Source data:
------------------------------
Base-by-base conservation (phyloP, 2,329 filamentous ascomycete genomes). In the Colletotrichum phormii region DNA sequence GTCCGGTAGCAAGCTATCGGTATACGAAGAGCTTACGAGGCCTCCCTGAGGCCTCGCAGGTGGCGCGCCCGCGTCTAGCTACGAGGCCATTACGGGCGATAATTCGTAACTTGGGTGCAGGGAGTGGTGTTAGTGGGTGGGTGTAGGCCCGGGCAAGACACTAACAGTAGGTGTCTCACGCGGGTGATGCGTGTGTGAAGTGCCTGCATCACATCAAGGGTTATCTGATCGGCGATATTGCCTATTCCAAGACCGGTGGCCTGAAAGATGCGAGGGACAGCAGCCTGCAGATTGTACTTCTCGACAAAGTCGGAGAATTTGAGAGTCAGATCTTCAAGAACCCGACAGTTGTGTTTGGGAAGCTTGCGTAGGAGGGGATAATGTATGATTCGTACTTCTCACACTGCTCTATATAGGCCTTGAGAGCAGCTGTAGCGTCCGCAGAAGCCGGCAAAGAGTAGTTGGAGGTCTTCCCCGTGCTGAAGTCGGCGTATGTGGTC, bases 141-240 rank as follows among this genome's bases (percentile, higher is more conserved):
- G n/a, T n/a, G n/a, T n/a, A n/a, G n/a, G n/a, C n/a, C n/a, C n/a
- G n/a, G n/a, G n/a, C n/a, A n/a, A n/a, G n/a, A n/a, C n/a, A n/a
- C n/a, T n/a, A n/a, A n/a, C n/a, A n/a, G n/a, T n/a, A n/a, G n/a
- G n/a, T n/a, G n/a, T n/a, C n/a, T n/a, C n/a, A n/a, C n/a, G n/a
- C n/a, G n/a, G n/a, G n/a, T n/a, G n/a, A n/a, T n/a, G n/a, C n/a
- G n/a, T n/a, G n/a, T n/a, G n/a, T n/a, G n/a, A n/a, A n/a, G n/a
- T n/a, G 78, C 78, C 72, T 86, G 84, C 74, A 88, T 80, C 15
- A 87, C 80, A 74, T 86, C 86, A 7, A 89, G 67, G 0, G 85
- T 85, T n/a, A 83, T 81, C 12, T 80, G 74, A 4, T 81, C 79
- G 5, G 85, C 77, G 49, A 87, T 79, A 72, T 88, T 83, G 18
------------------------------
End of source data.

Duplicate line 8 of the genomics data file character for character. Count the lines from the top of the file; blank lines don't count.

- T n/a, G 78, C 78, C 72, T 86, G 84, C 74, A 88, T 80, C 15